Gaines decided to remove Choctaws in three phases starting in and ending in The first was to begin on November 1, with groups meeting at Memphis and Vicksburg. A harsh winter would batter the emigrants with flash floods, sleet, and snow. Initially the Choctaws were to be transported by wagon but floods halted them. With food running out, the residents of Vicksburg and Memphis were concerned. Five steamboats the Walter Scott , the Brandywine , the Reindeer , the Talma , and the Cleopatra would ferry Choctaws to their river-based destinations.

There the temperature stayed below freezing for almost a week with the rivers clogged with ice, so there could be no travel for weeks. Food rationing consisted of a handful of boiled corn, one turnip, and two cups of heated water per day. Forty government wagons were sent to Arkansas Post to transport them to Little Rock.

When they reached Little Rock, a Choctaw chief referred to their trek as a " trail of tears and death ". Alexis de Tocqueville , the French philosopher, witnessed the Choctaw removals while in Memphis, Tennessee in In the whole scene there was an air of ruin and destruction, something which betrayed a final and irrevocable adieu; one couldn't watch without feeling one's heart wrung. The Indians were tranquil, but sombre and taciturn. There was one who could speak English and of whom I asked why the Chactas were leaving their country.

Nearly 17, Choctaws made the move to what would be called Indian Territory and then later Oklahoma. Approximately 5,—6, Choctaws remained in Mississippi in after the initial removal efforts. The Choctaws "have had our habitations torn down and burned, our fences destroyed, cattle turned into our fields and we ourselves have been scourged, manacled, fettered and otherwise personally abused, until by such treatment some of our best men have died". The Choctaws were the first to sign a removal treaty presented by the federal government.

President Andrew Jackson wanted strong negotiations with the Choctaws in Mississippi, and the Choctaws seemed much more cooperative than Andrew Jackson had imagined.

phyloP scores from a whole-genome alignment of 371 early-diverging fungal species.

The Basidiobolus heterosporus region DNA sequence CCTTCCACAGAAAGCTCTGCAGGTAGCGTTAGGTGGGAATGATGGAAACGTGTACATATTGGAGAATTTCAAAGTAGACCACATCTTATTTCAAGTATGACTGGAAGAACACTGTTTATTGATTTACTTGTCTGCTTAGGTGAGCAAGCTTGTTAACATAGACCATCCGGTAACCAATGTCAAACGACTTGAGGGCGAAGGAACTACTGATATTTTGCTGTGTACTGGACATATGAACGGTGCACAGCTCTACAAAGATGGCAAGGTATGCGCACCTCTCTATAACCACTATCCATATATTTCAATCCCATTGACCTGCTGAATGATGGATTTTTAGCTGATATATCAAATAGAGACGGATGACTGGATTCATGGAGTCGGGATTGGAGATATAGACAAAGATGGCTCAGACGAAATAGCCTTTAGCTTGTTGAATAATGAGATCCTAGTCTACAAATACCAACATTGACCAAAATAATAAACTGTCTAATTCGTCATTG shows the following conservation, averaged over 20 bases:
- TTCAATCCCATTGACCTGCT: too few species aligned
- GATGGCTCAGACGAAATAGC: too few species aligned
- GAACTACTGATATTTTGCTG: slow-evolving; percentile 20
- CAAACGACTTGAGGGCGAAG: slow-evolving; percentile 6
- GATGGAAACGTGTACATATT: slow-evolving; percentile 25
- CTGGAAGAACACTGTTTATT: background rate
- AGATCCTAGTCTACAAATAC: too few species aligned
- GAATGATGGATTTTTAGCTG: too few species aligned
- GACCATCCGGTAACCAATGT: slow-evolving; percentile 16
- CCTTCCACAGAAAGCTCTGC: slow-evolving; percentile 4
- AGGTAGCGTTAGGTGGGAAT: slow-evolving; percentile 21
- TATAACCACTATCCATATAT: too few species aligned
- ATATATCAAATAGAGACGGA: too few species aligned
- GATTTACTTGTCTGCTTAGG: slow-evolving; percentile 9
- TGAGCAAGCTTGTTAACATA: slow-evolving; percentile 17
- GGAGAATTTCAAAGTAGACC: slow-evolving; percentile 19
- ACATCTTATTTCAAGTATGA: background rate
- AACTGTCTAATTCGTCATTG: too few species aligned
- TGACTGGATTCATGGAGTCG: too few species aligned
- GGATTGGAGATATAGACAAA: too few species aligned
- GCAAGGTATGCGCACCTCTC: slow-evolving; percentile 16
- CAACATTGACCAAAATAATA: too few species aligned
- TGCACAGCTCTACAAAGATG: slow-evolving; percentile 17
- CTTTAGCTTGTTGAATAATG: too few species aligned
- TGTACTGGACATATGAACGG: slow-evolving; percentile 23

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When commissioners and Choctaws came to negotiation agreements it was said the United States would bear the expense of moving their homes and that they had to be removed within two and a half years of the signed treaty. The treaty negotiated called for the Seminoles to move west, if the land were found to be suitable. They were to be settled on the Creek reservation and become part of the Creek tribe, who considered them deserters; some of the Seminoles had been derived from Creek bands but also from other tribes. Those among the tribe who once were members of Creek bands did not wish to move west to where they were certain that they would meet death for leaving the main band of Creek Indians.

The delegation of seven chiefs who were to inspect the new reservation did not leave Florida until October After touring the area for several months and conferring with the Creeks who had already settled there, the seven chiefs signed a statement on March 28, that the new land was acceptable. Upon their return to Florida, however, most of the chiefs renounced the statement, claiming that they had not signed it, or that they had been forced to sign it, and in any case, that they did not have the power to decide for all the tribes and bands that resided on the reservation.

The villages in the area of the Apalachicola River were more easily persuaded, however, and went west in This came to be known as the Dade Massacre.


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As the realization that the Seminoles would resist relocation sank in, Florida began preparing for war. The St. Augustine Militia asked the War Department for the loan of muskets. Five hundred volunteers were mobilized under Brig. Richard K. Indian war parties raided farms and settlements, and families fled to forts, large towns, or out of the territory altogether. A war party led by Osceola captured a Florida militia supply train, killing eight of its guards and wounding six others.

Most of the goods taken were recovered by the militia in another fight a few days later. Sugar plantations along the Atlantic coast south of St. Augustine were destroyed, with many of the slaves on the plantations joining the Seminoles. The war ended, after a full decade of fighting, in Many Indians were forcibly exiled to Creek lands west of the Mississippi; others retreated into the Everglades. In the end, the government gave up trying to subjugate the Seminole in their Everglades redoubts and left fewer than Seminoles in peace. Other scholars state that at least several hundred Seminoles remained in the Everglades after the Seminole Wars.

As a result of the Seminole Wars, the surviving Seminole band of the Everglades claims to be the only federally recognized tribe which never relinquished sovereignty or signed a peace treaty with the United States. In general the American people tended to view the Indian resistance as unwarranted.

An article published by the Virginia Enquirer on January 26, , called the "Hostilities of the Seminoles", assigned all the blame for the violence that came from the Seminole's resistance to the Seminoles themselves. The article accuses the Indians of not staying true to their word—the promises they supposedly made in the treaties and negotiations from the Indian Removal Act.